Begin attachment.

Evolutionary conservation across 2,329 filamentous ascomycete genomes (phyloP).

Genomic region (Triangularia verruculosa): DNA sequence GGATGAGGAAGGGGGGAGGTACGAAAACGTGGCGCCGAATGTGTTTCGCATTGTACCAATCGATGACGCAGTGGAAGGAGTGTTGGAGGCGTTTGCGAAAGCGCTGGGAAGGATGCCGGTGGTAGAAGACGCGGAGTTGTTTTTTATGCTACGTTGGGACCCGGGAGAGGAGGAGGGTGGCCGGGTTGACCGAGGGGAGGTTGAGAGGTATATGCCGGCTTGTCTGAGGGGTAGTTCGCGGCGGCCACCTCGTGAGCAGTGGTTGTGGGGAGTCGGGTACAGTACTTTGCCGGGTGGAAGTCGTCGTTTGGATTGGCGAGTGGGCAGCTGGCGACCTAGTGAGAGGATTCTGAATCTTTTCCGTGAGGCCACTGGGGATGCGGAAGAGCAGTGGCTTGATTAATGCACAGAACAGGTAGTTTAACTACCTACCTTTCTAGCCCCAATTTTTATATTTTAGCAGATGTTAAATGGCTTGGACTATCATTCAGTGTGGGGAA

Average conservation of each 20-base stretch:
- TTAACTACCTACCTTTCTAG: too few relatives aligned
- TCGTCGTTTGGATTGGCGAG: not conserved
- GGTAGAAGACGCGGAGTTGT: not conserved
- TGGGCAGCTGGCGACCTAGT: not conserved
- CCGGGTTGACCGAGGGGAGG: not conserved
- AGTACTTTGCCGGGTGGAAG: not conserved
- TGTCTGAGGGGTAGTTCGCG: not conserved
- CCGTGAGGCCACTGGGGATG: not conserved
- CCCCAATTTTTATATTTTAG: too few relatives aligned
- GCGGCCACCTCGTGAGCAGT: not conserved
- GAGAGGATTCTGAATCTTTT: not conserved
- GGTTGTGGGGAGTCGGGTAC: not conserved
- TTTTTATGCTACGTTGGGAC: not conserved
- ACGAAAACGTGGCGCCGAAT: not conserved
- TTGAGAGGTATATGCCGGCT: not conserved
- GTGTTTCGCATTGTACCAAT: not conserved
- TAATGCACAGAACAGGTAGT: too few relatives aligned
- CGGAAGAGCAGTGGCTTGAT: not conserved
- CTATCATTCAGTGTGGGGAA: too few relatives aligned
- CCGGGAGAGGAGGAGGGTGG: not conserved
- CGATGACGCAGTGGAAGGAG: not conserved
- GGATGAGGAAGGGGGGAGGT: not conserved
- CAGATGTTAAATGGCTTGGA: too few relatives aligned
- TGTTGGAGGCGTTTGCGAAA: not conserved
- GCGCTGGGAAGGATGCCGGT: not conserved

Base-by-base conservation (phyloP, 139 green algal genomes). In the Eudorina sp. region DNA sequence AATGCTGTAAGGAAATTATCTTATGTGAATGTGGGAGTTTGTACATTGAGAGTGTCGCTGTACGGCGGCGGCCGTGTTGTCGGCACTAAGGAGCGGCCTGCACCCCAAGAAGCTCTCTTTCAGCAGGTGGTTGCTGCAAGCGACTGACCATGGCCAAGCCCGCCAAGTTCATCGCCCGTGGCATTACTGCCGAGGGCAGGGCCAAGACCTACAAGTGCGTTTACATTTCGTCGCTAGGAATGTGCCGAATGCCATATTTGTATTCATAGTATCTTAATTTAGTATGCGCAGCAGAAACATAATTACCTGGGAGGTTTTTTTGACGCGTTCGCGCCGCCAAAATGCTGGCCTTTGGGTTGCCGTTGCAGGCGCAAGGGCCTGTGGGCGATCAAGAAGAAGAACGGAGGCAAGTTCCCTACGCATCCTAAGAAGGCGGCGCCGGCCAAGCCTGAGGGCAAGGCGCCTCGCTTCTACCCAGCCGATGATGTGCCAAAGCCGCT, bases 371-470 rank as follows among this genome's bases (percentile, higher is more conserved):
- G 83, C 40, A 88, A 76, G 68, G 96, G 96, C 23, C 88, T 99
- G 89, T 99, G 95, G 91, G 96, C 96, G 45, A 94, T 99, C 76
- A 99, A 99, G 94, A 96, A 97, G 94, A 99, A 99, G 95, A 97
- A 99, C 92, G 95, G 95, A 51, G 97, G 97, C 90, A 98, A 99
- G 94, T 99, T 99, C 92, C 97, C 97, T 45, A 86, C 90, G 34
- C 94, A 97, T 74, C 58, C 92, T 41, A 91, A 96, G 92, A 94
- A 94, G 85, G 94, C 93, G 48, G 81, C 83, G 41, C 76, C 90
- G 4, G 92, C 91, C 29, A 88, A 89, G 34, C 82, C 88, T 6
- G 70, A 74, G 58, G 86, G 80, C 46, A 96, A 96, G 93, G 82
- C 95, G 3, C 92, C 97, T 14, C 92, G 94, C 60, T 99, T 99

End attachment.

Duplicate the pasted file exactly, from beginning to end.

Evolutionary conservation across 2,329 filamentous ascomycete genomes (phyloP).

Genomic region (Triangularia verruculosa): DNA sequence GGATGAGGAAGGGGGGAGGTACGAAAACGTGGCGCCGAATGTGTTTCGCATTGTACCAATCGATGACGCAGTGGAAGGAGTGTTGGAGGCGTTTGCGAAAGCGCTGGGAAGGATGCCGGTGGTAGAAGACGCGGAGTTGTTTTTTATGCTACGTTGGGACCCGGGAGAGGAGGAGGGTGGCCGGGTTGACCGAGGGGAGGTTGAGAGGTATATGCCGGCTTGTCTGAGGGGTAGTTCGCGGCGGCCACCTCGTGAGCAGTGGTTGTGGGGAGTCGGGTACAGTACTTTGCCGGGTGGAAGTCGTCGTTTGGATTGGCGAGTGGGCAGCTGGCGACCTAGTGAGAGGATTCTGAATCTTTTCCGTGAGGCCACTGGGGATGCGGAAGAGCAGTGGCTTGATTAATGCACAGAACAGGTAGTTTAACTACCTACCTTTCTAGCCCCAATTTTTATATTTTAGCAGATGTTAAATGGCTTGGACTATCATTCAGTGTGGGGAA

Average conservation of each 20-base stretch:
- TTAACTACCTACCTTTCTAG: too few relatives aligned
- TCGTCGTTTGGATTGGCGAG: not conserved
- GGTAGAAGACGCGGAGTTGT: not conserved
- TGGGCAGCTGGCGACCTAGT: not conserved
- CCGGGTTGACCGAGGGGAGG: not conserved
- AGTACTTTGCCGGGTGGAAG: not conserved
- TGTCTGAGGGGTAGTTCGCG: not conserved
- CCGTGAGGCCACTGGGGATG: not conserved
- CCCCAATTTTTATATTTTAG: too few relatives aligned
- GCGGCCACCTCGTGAGCAGT: not conserved
- GAGAGGATTCTGAATCTTTT: not conserved
- GGTTGTGGGGAGTCGGGTAC: not conserved
- TTTTTATGCTACGTTGGGAC: not conserved
- ACGAAAACGTGGCGCCGAAT: not conserved
- TTGAGAGGTATATGCCGGCT: not conserved
- GTGTTTCGCATTGTACCAAT: not conserved
- TAATGCACAGAACAGGTAGT: too few relatives aligned
- CGGAAGAGCAGTGGCTTGAT: not conserved
- CTATCATTCAGTGTGGGGAA: too few relatives aligned
- CCGGGAGAGGAGGAGGGTGG: not conserved
- CGATGACGCAGTGGAAGGAG: not conserved
- GGATGAGGAAGGGGGGAGGT: not conserved
- CAGATGTTAAATGGCTTGGA: too few relatives aligned
- TGTTGGAGGCGTTTGCGAAA: not conserved
- GCGCTGGGAAGGATGCCGGT: not conserved

Base-by-base conservation (phyloP, 139 green algal genomes). In the Eudorina sp. region DNA sequence AATGCTGTAAGGAAATTATCTTATGTGAATGTGGGAGTTTGTACATTGAGAGTGTCGCTGTACGGCGGCGGCCGTGTTGTCGGCACTAAGGAGCGGCCTGCACCCCAAGAAGCTCTCTTTCAGCAGGTGGTTGCTGCAAGCGACTGACCATGGCCAAGCCCGCCAAGTTCATCGCCCGTGGCATTACTGCCGAGGGCAGGGCCAAGACCTACAAGTGCGTTTACATTTCGTCGCTAGGAATGTGCCGAATGCCATATTTGTATTCATAGTATCTTAATTTAGTATGCGCAGCAGAAACATAATTACCTGGGAGGTTTTTTTGACGCGTTCGCGCCGCCAAAATGCTGGCCTTTGGGTTGCCGTTGCAGGCGCAAGGGCCTGTGGGCGATCAAGAAGAAGAACGGAGGCAAGTTCCCTACGCATCCTAAGAAGGCGGCGCCGGCCAAGCCTGAGGGCAAGGCGCCTCGCTTCTACCCAGCCGATGATGTGCCAAAGCCGCT, bases 371-470 rank as follows among this genome's bases (percentile, higher is more conserved):
- G 83, C 40, A 88, A 76, G 68, G 96, G 96, C 23, C 88, T 99
- G 89, T 99, G 95, G 91, G 96, C 96, G 45, A 94, T 99, C 76
- A 99, A 99, G 94, A 96, A 97, G 94, A 99, A 99, G 95, A 97
- A 99, C 92, G 95, G 95, A 51, G 97, G 97, C 90, A 98, A 99
- G 94, T 99, T 99, C 92, C 97, C 97, T 45, A 86, C 90, G 34
- C 94, A 97, T 74, C 58, C 92, T 41, A 91, A 96, G 92, A 94
- A 94, G 85, G 94, C 93, G 48, G 81, C 83, G 41, C 76, C 90
- G 4, G 92, C 91, C 29, A 88, A 89, G 34, C 82, C 88, T 6
- G 70, A 74, G 58, G 86, G 80, C 46, A 96, A 96, G 93, G 82
- C 95, G 3, C 92, C 97, T 14, C 92, G 94, C 60, T 99, T 99